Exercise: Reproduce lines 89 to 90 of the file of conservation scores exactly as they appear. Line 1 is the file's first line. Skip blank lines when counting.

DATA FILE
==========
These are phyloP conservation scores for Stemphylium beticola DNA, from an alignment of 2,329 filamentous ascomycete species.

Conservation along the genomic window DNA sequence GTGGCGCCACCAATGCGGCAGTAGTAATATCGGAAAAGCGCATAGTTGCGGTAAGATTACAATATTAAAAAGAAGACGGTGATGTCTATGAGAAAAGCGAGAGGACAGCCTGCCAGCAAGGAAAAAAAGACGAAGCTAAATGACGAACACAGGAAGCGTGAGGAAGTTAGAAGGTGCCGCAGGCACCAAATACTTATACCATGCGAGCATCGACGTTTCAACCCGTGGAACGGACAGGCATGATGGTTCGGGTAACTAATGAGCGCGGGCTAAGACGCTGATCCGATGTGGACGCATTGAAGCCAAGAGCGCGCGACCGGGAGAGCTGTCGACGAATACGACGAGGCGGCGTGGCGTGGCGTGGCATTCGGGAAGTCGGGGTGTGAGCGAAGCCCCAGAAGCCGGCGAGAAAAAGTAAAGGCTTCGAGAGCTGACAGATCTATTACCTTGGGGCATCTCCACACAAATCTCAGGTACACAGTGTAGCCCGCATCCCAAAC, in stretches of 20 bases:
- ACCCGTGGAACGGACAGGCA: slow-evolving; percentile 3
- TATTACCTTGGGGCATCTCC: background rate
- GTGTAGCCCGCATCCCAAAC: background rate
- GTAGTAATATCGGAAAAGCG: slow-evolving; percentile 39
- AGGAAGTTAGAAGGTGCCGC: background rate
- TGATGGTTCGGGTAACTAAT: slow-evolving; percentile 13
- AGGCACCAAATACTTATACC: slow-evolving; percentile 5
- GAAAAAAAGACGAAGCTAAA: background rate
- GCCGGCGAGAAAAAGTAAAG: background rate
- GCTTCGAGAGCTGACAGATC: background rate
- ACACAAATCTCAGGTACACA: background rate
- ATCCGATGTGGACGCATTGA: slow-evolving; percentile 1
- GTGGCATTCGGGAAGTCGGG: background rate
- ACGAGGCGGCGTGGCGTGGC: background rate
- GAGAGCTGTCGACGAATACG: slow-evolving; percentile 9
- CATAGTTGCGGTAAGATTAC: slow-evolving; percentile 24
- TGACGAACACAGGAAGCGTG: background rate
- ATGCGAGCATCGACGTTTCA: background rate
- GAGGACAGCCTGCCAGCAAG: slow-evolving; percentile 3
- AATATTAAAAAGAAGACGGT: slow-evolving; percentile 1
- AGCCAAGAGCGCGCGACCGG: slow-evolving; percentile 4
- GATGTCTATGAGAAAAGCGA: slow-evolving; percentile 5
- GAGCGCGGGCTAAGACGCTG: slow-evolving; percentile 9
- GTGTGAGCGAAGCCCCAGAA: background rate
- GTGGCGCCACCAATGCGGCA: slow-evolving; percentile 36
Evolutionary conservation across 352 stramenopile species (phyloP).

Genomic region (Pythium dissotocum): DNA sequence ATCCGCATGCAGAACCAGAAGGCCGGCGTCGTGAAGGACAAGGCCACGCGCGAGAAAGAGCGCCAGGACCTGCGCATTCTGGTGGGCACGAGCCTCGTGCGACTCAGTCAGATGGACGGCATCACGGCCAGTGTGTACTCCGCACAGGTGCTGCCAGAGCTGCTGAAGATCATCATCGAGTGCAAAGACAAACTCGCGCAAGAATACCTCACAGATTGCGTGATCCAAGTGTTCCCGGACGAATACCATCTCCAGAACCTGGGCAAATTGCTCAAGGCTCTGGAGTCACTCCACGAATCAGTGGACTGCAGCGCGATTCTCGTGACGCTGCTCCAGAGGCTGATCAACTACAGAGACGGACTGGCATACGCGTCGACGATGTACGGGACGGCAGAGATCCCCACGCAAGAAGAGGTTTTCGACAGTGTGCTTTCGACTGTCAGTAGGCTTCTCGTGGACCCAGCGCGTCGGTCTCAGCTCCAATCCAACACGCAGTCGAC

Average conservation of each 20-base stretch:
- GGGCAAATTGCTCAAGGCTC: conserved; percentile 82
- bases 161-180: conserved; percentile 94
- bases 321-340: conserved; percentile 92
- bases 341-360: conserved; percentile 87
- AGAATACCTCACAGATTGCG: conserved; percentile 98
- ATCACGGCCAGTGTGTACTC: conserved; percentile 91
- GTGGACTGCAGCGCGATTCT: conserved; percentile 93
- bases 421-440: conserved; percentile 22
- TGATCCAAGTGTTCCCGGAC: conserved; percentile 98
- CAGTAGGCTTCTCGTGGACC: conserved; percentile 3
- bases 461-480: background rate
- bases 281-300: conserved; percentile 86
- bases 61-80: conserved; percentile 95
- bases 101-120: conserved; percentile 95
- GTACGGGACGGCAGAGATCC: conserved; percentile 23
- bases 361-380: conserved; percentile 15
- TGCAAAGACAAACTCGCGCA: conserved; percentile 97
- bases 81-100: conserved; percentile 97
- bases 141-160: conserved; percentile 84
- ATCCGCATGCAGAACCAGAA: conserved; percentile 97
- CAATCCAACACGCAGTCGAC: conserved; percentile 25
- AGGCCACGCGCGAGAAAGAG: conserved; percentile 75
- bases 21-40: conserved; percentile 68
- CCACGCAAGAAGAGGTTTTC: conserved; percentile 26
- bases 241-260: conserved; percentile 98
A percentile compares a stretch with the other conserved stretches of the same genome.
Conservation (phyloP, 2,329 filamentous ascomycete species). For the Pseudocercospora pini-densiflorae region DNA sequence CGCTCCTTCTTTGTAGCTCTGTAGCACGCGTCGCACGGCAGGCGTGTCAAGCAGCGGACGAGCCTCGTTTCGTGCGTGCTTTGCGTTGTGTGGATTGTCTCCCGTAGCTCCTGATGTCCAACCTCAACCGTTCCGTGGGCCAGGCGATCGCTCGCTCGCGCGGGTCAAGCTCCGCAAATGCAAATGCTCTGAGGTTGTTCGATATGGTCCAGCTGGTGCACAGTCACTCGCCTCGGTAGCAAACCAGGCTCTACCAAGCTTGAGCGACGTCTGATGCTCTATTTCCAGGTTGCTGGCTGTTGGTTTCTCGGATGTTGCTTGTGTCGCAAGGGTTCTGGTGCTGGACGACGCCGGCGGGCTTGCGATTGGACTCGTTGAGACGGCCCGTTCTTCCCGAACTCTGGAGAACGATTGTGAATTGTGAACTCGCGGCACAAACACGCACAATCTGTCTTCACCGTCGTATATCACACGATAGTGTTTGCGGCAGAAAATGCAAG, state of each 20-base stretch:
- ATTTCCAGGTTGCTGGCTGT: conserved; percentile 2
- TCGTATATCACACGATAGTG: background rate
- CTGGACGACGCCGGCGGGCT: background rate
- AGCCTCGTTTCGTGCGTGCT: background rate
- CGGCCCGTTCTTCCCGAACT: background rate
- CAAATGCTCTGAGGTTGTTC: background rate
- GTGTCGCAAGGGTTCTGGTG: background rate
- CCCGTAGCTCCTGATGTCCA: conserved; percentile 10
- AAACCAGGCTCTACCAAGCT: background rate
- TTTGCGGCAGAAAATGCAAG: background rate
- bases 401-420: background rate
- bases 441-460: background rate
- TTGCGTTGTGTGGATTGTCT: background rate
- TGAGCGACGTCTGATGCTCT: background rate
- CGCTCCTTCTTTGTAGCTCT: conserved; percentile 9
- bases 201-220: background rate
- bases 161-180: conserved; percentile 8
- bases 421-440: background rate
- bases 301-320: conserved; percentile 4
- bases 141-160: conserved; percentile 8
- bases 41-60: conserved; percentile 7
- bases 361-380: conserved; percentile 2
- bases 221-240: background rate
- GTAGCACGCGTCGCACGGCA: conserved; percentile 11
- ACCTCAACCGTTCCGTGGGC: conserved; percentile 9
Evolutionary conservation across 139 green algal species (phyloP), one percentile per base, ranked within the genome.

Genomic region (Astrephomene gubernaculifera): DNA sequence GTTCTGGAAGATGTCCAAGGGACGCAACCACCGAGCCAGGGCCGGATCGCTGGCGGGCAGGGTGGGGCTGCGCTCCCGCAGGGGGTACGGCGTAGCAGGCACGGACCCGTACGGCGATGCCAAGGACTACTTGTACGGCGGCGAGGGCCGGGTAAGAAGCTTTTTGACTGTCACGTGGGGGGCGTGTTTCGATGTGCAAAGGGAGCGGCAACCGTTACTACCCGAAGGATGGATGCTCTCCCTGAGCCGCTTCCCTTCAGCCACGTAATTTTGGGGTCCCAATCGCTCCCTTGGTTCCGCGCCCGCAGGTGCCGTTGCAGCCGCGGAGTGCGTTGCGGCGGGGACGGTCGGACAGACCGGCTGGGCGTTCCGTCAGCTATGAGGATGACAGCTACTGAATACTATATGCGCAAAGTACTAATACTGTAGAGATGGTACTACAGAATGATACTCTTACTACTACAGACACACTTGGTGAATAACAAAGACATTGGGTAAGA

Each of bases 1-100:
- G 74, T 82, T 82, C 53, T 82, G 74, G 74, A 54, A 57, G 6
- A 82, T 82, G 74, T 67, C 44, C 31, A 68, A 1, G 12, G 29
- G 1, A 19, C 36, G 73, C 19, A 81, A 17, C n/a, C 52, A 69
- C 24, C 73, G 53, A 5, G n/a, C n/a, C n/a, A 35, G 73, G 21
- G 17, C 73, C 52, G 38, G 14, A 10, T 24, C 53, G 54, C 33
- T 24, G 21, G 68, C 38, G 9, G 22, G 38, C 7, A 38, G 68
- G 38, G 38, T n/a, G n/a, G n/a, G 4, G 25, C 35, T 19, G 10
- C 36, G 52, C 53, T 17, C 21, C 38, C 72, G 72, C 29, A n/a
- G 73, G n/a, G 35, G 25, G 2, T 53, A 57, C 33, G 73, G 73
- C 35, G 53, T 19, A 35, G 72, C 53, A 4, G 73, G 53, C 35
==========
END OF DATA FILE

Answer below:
- C 24, C 73, G 53, A 5, G n/a, C n/a, C n/a, A 35, G 73, G 21
- G 17, C 73, C 52, G 38, G 14, A 10, T 24, C 53, G 54, C 33